It made a very nice dinner for us, once I’d calmed down and gotten over my second pastry fail in a row (hey at least it was still edible). But my big takeaway right now is, if like me you live somewhere that is crazy hot and humid for a portion of the year, BUY pastry for that season, don’t try to make it. You’ll just end up frustrated and disappointed.

We had leftovers for a late lunch with a scoop of tomato relish. Now that was VERY nice.

 

 

 

 

 

 

 

 

 

Calories be damned

Sometimes my mum or my sister will send me an email or text, or facebook message with a recipe that we just have to try. My sister sent me this one after she started watching the Mary Berry TV show.

I sat on it for probably two weeks. There was a lot of looking through my fridge and pantry to make sure I still had the ingredients (I did), and a lot of going back and going back (and going back) to reread the recipe.

My fingers started itching. I dug through my baking cupboard to make sure I had the right tin (I do!). And then finally, on a Friday night caved. Calories be damned I wanted chocolate tart.

The trouble is…..Brisbane in January is not a good time to bake. As an individual I'm already baking and you've never seen a cake, in the oven cooking, making a batch of cookies. There's a reason for that (and its nothing to do with cake being an inanimate object I assure you).

Still. I had to try. I did learn that Mary's receipe for pastry does NOT like Brisbane humidity (much like me) and fits your tin EXACTLY. There is no leftover pastry. It did shrink a little when I did the first bake, so the chocolate filling probably could have done two shells…..I couldn't face the heat again so I will admit I brought some premade shells the next day to use up the last of chocolate filling. It also freezes WONDERFULLY (much to the disgust of my workmates who usually reap the benefits of my baking). I put quite a lot of it in the freezer and I ate a slice today, straight from the freezer, and now have visions of using it as the base for the most epic ice cream cake…..

Please make this….on a day when you don't have 90% humidity.

Chocolate Fondant Tart – from Mary Berry Cooks

I followed the receipe on the BBC website almost to the letter, just substituting a little of the dark chocolate for milk….

 

It’s Turkey! One last time!

Well. I know I’m not Captain Reliable but that was an unexpectedly long break. I thought my Christmas/New Year mini-holiday would be hectic at the beginning (hello Christmas) and then basically a long leisurely week of batch cooking with my leftovers, a bit of baking, afternoon naps and glasses of cold wine (or Bacardi depending on my mood). It, in all honestly wasn’t quite like that, but I guess there were elements of it. Boxing Day I tore apart what was left of my turkey, weighed how much meat I had and started to make plans. Given we had both a turkey and a ham to use up, and that turkey really doesn’t last as long I went hard at that first.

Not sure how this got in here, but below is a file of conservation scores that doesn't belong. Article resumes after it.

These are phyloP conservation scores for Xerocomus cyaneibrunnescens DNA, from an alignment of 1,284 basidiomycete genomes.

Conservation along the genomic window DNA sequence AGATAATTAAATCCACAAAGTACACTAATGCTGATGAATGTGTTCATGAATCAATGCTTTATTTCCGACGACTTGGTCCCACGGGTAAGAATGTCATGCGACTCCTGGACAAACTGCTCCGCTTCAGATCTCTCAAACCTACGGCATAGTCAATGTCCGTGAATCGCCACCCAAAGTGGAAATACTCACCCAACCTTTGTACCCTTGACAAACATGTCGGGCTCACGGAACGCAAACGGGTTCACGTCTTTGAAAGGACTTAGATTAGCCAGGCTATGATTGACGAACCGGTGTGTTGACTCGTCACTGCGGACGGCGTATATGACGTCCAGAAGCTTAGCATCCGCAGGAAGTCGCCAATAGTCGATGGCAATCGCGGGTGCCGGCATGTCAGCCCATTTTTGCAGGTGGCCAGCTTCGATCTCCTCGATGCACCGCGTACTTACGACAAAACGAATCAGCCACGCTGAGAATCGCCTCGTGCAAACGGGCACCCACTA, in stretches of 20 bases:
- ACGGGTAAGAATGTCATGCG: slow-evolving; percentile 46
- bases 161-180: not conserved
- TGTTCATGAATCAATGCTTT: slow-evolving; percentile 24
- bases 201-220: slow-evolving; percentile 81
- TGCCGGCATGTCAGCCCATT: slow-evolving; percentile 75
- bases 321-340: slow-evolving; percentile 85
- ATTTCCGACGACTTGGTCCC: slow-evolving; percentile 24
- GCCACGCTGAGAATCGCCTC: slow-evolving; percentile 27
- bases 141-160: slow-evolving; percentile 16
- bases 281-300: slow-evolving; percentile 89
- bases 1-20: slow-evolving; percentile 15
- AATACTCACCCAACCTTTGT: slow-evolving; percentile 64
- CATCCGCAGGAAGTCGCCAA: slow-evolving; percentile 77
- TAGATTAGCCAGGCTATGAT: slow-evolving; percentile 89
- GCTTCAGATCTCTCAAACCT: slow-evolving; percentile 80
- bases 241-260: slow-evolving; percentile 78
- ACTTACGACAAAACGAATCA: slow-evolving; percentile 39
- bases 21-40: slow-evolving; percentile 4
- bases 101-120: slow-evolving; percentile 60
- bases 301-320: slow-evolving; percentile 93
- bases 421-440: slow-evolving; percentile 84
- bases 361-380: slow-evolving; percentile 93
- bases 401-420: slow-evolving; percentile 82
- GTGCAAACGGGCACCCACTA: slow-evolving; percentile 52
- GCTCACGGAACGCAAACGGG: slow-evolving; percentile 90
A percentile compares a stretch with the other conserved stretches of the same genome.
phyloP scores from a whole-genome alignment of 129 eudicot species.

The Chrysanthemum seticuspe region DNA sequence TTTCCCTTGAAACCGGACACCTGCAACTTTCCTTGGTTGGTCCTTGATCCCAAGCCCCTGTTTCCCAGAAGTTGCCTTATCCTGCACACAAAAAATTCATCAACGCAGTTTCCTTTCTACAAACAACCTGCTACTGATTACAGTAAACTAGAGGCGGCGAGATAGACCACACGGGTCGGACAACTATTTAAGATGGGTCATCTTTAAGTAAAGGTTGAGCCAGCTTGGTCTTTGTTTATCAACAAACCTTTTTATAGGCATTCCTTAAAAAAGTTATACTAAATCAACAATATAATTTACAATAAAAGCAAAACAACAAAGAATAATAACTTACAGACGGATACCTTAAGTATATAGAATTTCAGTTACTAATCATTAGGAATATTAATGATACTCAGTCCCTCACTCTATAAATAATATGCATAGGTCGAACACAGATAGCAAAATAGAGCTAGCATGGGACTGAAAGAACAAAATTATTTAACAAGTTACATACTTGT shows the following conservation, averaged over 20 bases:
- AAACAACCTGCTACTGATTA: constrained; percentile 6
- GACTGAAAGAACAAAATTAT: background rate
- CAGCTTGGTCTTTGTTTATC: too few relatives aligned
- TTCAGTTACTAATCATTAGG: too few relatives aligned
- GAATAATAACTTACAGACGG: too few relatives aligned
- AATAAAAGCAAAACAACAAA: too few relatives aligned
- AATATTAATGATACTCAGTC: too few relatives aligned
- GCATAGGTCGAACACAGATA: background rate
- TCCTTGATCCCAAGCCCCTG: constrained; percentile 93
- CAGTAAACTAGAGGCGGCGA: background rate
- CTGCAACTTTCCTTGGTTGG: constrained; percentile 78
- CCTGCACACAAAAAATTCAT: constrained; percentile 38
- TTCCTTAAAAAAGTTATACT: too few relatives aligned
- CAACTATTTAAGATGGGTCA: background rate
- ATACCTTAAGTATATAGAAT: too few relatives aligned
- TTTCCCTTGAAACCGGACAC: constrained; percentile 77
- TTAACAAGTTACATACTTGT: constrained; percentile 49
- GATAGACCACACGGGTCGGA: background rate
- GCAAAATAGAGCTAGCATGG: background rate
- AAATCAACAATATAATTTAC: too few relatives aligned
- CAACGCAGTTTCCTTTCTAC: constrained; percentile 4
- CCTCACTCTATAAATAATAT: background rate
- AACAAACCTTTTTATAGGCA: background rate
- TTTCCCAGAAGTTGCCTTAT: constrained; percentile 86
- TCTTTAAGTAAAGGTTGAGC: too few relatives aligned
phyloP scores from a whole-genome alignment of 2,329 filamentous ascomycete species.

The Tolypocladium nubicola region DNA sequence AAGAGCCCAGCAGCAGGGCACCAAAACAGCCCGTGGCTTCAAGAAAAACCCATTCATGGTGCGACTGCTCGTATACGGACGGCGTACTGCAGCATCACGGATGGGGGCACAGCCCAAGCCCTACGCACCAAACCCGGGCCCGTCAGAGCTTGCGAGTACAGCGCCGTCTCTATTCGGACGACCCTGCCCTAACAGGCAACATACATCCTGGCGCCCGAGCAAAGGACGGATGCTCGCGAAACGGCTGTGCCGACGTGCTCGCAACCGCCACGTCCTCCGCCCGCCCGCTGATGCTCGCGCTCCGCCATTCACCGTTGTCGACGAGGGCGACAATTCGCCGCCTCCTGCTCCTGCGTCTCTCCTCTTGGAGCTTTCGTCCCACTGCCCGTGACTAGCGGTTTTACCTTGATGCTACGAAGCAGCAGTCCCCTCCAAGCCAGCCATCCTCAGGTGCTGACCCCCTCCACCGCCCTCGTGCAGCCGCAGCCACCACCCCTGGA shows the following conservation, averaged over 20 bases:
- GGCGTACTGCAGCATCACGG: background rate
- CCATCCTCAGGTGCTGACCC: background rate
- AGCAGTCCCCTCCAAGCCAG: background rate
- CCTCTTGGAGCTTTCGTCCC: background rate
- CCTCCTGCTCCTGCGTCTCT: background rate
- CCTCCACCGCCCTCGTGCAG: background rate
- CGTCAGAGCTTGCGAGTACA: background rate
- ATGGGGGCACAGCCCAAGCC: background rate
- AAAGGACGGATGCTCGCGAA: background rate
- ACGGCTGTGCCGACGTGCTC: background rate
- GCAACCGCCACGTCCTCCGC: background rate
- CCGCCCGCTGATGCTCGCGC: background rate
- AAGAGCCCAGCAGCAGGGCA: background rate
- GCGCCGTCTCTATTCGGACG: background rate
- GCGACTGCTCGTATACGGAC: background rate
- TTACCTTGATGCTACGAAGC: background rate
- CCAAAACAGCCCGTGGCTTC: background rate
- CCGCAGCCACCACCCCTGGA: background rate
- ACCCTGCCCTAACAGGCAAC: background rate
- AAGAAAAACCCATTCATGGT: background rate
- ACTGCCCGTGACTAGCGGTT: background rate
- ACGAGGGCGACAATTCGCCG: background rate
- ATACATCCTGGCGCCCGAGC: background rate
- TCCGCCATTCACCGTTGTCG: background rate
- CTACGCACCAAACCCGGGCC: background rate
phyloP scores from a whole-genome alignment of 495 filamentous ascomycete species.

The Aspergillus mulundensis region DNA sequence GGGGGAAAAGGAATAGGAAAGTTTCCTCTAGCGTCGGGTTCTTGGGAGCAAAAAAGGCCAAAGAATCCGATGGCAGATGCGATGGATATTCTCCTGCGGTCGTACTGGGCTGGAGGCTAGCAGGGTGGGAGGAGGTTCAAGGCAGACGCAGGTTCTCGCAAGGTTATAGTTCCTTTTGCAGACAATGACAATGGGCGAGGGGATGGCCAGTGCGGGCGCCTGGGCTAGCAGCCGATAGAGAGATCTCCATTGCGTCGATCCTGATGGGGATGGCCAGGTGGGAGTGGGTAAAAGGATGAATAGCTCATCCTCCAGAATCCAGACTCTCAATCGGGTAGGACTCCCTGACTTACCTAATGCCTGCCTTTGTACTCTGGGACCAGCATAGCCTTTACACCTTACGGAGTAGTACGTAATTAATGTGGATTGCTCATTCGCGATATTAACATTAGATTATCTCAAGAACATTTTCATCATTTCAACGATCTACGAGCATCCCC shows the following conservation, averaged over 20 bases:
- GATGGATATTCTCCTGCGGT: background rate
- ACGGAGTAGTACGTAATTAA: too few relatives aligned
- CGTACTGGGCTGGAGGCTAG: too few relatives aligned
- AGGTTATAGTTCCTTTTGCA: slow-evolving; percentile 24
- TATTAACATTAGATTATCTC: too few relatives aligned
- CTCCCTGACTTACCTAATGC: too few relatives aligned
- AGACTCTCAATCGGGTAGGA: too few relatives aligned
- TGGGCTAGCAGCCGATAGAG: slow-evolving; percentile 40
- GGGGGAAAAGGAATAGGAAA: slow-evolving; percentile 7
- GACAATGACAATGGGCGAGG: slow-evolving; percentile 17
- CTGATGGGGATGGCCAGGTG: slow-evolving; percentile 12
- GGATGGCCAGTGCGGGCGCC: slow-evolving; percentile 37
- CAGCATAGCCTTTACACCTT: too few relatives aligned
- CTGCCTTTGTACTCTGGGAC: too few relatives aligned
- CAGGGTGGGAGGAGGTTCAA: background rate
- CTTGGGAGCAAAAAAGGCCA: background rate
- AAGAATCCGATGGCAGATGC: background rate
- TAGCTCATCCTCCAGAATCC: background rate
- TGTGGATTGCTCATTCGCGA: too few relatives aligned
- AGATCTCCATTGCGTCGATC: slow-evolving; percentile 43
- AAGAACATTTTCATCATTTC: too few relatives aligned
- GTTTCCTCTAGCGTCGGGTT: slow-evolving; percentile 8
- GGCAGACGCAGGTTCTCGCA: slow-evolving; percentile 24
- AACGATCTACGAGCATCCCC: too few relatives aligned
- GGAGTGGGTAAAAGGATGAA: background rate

There were of course Turkey Sandwiches. What kind of leftover person would I be if I didn’t make some sandwiches? But more excitingly there was Turkey Scrolls (thanks Great British Bake Off Christmas Book of awesome) and a creamy Turkey stew (which used up all sorts of other things I had left over) which I turned into some pasties, and then portioned up the rest and froze ready to be poured over rice, or baked potatoes or left over vegetables for easy lunches.

I am absolutely in love with the Great British Bake-Off Christmas Cookbook. I had actually ordered a copy for my sister for our birthday, and before wrapping it, cheekily had taken quick photos of the recipes I wanted to have a go at.

Imagine my surprise when I had my very own copy waiting gift wrapped on my birthday, not from my sister (that would have been too funny), but from my mum and dad? It was hilarious, especially given I’d sent mum the link to it and said ‘hey I love this, do you reckon Sophie would like it too?’. She must have been chuckling for weeks about that.

Anyway. Turkey scrolls. I did have to make a substitution. Unlike Paul I had no stuffing left over (what a crazy idea), and I wasn’t making more, so I fried off some diced bacon, shredded cabbage, garlic and sage instead. It used up what I had left over, and got similar kinds of flavours. It is a little dry, which is probably where having real stuffing would have helped, but I can overcome that with….oh I suppose butter, or a quick swipe of mayo and extra cranberry sauce/relish or even….oh…gravy?

We ate two hot from the oven, and I’ve batched up the rest for lunches. I had one yesterday, zapped in the microwave with a side of Caesar Salad. (Obviously the salad wasn’t zapped).

Not bad GBBO, not bad at all.